The drama in London this week meant that the Euro-zone crisis received relatively little coverage or commentary. It's big news – and what happens next could be even bigger.
Kept at home by an annoying flu, I spent much of this week following the live coverage of the British election and its fall-out.
For a considerable length of time, I stared at the front door of 10 Downing Street, as the BBC waited for Gordon Brown to emerge for the second of his resignation speeches. Every minute, the Guardian's brilliant live-blog would update automatically with the latest news on who had been spotted wearing a purple tie, sightings of moving vans outside the back of Gordon Brown's, or prognostications from psephologists.
The wall-to-wall coverage was fascinating and fun. But the London drama meant that the Euro-zone crisis received relatively little coverage or commentary in English language media. The crisis and stunning rescue plan are huge news, and it's still far from clear what will happen next.
Among its other merits – most notably creating a ‘single market' – the adoption of the Euro was supposed to offer a form of protection for weaker countries. Individual currencies could easily be buffeted around, but packaged together, the Euro would stand firm.
This seemed to be the market sentiment even when the financial turmoil started back in 2007. But now the Euro is far from stable, and even after a massive rescue package was announced, there still seems to be a real possibility that the currency could end up broken apart.
It all came about because Greece's debt crisis seemed to provide a wake-up for the markets. All of a sudden, they realised that the problems of Greece – or other Euro nations laden with debt – could spread. The Euro fell sharply, and continued to do so while Germany dithered over bailing out Greece.
As a result, it certainly seems unlikely that the Euro-zone will expand in the near-future. Countries that the Euro-zone might want to join up won't have a bar of it. Nations that it is not so sure about – like, for instance, Poland – must be balking at the experience of near-bankrupt Greece and its bail-out.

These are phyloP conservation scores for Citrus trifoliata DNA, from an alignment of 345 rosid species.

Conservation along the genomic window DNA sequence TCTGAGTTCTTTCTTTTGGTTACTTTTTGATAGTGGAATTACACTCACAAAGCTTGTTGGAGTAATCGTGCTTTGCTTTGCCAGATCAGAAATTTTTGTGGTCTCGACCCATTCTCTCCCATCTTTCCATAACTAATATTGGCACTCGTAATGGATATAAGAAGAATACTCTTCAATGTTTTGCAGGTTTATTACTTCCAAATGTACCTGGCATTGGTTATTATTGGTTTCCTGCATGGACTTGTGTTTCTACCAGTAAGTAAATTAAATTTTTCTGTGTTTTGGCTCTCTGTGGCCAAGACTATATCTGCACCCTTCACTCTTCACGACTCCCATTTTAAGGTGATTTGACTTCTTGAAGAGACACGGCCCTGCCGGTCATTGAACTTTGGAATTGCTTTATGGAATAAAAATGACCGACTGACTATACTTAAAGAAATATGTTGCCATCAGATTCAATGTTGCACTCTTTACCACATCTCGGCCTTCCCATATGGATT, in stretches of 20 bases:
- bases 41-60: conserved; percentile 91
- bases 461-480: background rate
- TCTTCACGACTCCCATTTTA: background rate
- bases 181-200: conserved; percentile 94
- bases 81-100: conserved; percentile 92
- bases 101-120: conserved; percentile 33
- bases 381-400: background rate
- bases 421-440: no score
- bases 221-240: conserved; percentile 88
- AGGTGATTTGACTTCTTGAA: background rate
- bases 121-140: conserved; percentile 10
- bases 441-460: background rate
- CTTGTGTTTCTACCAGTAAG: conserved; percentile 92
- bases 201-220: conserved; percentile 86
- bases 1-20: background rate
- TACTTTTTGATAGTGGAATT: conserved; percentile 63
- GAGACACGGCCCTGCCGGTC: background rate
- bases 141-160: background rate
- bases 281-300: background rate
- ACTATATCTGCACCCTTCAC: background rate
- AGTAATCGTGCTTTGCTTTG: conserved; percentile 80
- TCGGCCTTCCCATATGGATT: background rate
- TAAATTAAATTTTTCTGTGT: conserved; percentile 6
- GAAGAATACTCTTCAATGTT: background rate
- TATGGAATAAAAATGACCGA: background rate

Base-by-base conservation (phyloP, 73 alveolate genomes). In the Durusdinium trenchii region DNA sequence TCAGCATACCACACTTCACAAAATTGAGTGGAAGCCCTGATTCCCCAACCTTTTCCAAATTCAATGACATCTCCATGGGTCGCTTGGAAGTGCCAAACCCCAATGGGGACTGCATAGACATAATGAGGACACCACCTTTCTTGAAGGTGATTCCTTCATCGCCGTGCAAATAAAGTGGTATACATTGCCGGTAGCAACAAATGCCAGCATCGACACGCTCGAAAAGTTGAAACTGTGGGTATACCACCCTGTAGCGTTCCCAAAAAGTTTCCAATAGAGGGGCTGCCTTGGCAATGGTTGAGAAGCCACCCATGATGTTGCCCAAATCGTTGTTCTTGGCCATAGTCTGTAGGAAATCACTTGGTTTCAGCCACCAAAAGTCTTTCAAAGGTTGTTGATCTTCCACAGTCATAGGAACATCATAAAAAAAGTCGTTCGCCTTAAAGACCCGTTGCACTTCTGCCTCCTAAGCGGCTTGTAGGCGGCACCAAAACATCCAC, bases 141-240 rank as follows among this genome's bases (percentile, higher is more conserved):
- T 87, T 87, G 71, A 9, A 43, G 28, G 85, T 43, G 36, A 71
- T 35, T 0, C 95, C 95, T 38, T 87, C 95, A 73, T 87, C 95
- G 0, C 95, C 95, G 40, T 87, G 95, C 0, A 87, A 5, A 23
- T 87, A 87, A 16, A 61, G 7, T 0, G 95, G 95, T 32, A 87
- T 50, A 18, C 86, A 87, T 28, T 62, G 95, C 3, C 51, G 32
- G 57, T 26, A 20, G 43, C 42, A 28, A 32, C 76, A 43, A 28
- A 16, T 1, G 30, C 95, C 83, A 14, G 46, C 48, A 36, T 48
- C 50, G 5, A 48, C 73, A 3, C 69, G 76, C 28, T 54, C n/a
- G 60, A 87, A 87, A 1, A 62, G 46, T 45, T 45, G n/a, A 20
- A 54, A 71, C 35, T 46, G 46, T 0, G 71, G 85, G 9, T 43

Greece was forced to agree to harsh cutbacks in order to receive its bail-out package - tougher conditions than those that non-Euro currency states Hungary and Romania had to agree to in order to get IMF bail-outs. Crucially, as part of the Euro, Greece can't just let its own currency drop, like Hungary and Romania could, but instead faces years of austerity measures, along with interest that is considered high for a bail-out repayment.
Little wonder that Poland has suddenly decided that adopting the Euro is no longer a "priority", and is something that it can "come back to... later".
Then there's Estonia, which would still rather like to join up -- but is finding that the big players of Europe have been spooked by their experiences with Greece and would rather it just went away.The massive 750bn Euro currency protection plan announced this week is a staggeringly bold way to prop up the Euro, in part by trying to scare off currency speculators who had been making the whole situation worse.
But in the longer-term, the main proposal being talked about to protect the euro from collapsing hardly seems like a winner. European Commissioner Olli Rehn is trying to force euro-zone members to grant other members a say in their budgetary planning. The idea of more EU 'supervision' is designed to avoid a recurrence of the problems seen in Greece.
But EU oversight and interference into budget policy and taxation, would cause an uproar in many nations. In France and Italy, the idea has won few friends. (In most nations, it seems to me, the EU is treated as an irrelevant oddity that is tolerated because it is seen to produce little more than amusing speeches that are even better when put to music).
With that option not appearing to be a goer, hopes for the Euro really rest on the ‘deficit countries' – Portugal, Greece, Spain – and on whether their politicians really have the political power to institute the financial discipline at home that they have promised to other EU members. (It's worth noting, as this New York Times interactive map highlights, that Portugal, Greece and Spain are far from the only Euro members with problems with credit and debt).
The promises made at the time of the bail-out have gone a long way toward easing everyone's immediate concerns. But if those promises are not met – and if the EU can't have more oversight into the fiscal policies of member nations – it's still conceivable that the stronger nations could opt for a smaller, more robust currency union.
For now, the leaders of Euro-zone nations are talking confidently. But perhaps it's a good thing for them that we all spent the week staring at the front doorknob of 10 Downing Street, instead of thinking too much about the obstacles they face.